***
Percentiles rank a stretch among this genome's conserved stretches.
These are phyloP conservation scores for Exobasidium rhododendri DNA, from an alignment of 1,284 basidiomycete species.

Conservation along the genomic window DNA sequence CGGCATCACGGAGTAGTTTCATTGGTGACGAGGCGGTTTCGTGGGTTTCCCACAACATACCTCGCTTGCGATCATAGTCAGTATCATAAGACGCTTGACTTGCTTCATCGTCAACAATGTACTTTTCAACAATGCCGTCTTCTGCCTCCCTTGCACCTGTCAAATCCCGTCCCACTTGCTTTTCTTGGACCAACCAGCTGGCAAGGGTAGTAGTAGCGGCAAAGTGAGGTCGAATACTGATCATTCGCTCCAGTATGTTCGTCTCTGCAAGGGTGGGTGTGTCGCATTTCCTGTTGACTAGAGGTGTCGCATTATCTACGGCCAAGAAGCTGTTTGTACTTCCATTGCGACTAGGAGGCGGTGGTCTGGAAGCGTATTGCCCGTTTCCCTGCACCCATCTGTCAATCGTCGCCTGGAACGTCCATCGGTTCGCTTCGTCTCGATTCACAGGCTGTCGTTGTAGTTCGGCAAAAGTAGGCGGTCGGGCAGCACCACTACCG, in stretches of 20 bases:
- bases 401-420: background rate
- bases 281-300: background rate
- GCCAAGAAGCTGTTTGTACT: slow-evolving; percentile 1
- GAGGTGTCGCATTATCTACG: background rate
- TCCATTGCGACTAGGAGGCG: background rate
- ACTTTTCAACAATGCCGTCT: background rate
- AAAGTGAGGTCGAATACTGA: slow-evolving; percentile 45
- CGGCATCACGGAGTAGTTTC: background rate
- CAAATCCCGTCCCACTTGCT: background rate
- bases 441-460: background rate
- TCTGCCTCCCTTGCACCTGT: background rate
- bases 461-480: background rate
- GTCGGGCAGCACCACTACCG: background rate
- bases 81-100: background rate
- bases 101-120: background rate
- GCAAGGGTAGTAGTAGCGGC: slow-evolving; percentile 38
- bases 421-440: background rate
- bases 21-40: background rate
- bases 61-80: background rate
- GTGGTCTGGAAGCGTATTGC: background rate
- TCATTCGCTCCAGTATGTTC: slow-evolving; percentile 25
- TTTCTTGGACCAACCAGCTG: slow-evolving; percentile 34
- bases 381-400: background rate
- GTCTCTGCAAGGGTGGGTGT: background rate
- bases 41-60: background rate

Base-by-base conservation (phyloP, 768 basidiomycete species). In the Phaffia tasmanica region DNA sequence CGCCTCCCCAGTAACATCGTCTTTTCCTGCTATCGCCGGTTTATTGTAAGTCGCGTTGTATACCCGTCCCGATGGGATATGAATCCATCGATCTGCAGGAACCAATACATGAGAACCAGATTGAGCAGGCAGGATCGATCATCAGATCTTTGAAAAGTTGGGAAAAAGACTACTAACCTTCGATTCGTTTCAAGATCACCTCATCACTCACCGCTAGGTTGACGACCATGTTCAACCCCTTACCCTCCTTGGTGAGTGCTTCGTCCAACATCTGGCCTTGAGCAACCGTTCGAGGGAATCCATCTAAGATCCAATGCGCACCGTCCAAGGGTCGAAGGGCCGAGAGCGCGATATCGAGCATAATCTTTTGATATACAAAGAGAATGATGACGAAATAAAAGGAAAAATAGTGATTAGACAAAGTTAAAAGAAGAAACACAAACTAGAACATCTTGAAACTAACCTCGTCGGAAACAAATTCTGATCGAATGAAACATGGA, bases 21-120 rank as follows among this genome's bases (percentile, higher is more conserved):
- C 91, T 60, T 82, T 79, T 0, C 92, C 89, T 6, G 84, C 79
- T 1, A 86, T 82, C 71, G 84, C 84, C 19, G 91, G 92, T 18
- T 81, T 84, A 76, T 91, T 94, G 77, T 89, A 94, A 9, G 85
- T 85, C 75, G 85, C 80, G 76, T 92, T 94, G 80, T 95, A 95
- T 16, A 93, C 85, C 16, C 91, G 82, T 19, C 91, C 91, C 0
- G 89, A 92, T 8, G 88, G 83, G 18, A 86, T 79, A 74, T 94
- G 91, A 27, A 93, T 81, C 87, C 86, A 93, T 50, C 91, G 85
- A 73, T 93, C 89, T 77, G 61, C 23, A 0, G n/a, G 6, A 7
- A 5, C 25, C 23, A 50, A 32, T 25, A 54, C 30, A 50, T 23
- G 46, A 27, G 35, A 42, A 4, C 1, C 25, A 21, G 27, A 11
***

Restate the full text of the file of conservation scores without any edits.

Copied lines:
Percentiles rank a stretch among this genome's conserved stretches.
These are phyloP conservation scores for Exobasidium rhododendri DNA, from an alignment of 1,284 basidiomycete species.

Conservation along the genomic window DNA sequence CGGCATCACGGAGTAGTTTCATTGGTGACGAGGCGGTTTCGTGGGTTTCCCACAACATACCTCGCTTGCGATCATAGTCAGTATCATAAGACGCTTGACTTGCTTCATCGTCAACAATGTACTTTTCAACAATGCCGTCTTCTGCCTCCCTTGCACCTGTCAAATCCCGTCCCACTTGCTTTTCTTGGACCAACCAGCTGGCAAGGGTAGTAGTAGCGGCAAAGTGAGGTCGAATACTGATCATTCGCTCCAGTATGTTCGTCTCTGCAAGGGTGGGTGTGTCGCATTTCCTGTTGACTAGAGGTGTCGCATTATCTACGGCCAAGAAGCTGTTTGTACTTCCATTGCGACTAGGAGGCGGTGGTCTGGAAGCGTATTGCCCGTTTCCCTGCACCCATCTGTCAATCGTCGCCTGGAACGTCCATCGGTTCGCTTCGTCTCGATTCACAGGCTGTCGTTGTAGTTCGGCAAAAGTAGGCGGTCGGGCAGCACCACTACCG, in stretches of 20 bases:
- bases 401-420: background rate
- bases 281-300: background rate
- GCCAAGAAGCTGTTTGTACT: slow-evolving; percentile 1
- GAGGTGTCGCATTATCTACG: background rate
- TCCATTGCGACTAGGAGGCG: background rate
- ACTTTTCAACAATGCCGTCT: background rate
- AAAGTGAGGTCGAATACTGA: slow-evolving; percentile 45
- CGGCATCACGGAGTAGTTTC: background rate
- CAAATCCCGTCCCACTTGCT: background rate
- bases 441-460: background rate
- TCTGCCTCCCTTGCACCTGT: background rate
- bases 461-480: background rate
- GTCGGGCAGCACCACTACCG: background rate
- bases 81-100: background rate
- bases 101-120: background rate
- GCAAGGGTAGTAGTAGCGGC: slow-evolving; percentile 38
- bases 421-440: background rate
- bases 21-40: background rate
- bases 61-80: background rate
- GTGGTCTGGAAGCGTATTGC: background rate
- TCATTCGCTCCAGTATGTTC: slow-evolving; percentile 25
- TTTCTTGGACCAACCAGCTG: slow-evolving; percentile 34
- bases 381-400: background rate
- GTCTCTGCAAGGGTGGGTGT: background rate
- bases 41-60: background rate

Base-by-base conservation (phyloP, 768 basidiomycete species). In the Phaffia tasmanica region DNA sequence CGCCTCCCCAGTAACATCGTCTTTTCCTGCTATCGCCGGTTTATTGTAAGTCGCGTTGTATACCCGTCCCGATGGGATATGAATCCATCGATCTGCAGGAACCAATACATGAGAACCAGATTGAGCAGGCAGGATCGATCATCAGATCTTTGAAAAGTTGGGAAAAAGACTACTAACCTTCGATTCGTTTCAAGATCACCTCATCACTCACCGCTAGGTTGACGACCATGTTCAACCCCTTACCCTCCTTGGTGAGTGCTTCGTCCAACATCTGGCCTTGAGCAACCGTTCGAGGGAATCCATCTAAGATCCAATGCGCACCGTCCAAGGGTCGAAGGGCCGAGAGCGCGATATCGAGCATAATCTTTTGATATACAAAGAGAATGATGACGAAATAAAAGGAAAAATAGTGATTAGACAAAGTTAAAAGAAGAAACACAAACTAGAACATCTTGAAACTAACCTCGTCGGAAACAAATTCTGATCGAATGAAACATGGA, bases 21-120 rank as follows among this genome's bases (percentile, higher is more conserved):
- C 91, T 60, T 82, T 79, T 0, C 92, C 89, T 6, G 84, C 79
- T 1, A 86, T 82, C 71, G 84, C 84, C 19, G 91, G 92, T 18
- T 81, T 84, A 76, T 91, T 94, G 77, T 89, A 94, A 9, G 85
- T 85, C 75, G 85, C 80, G 76, T 92, T 94, G 80, T 95, A 95
- T 16, A 93, C 85, C 16, C 91, G 82, T 19, C 91, C 91, C 0
- G 89, A 92, T 8, G 88, G 83, G 18, A 86, T 79, A 74, T 94
- G 91, A 27, A 93, T 81, C 87, C 86, A 93, T 50, C 91, G 85
- A 73, T 93, C 89, T 77, G 61, C 23, A 0, G n/a, G 6, A 7
- A 5, C 25, C 23, A 50, A 32, T 25, A 54, C 30, A 50, T 23
- G 46, A 27, G 35, A 42, A 4, C 1, C 25, A 21, G 27, A 11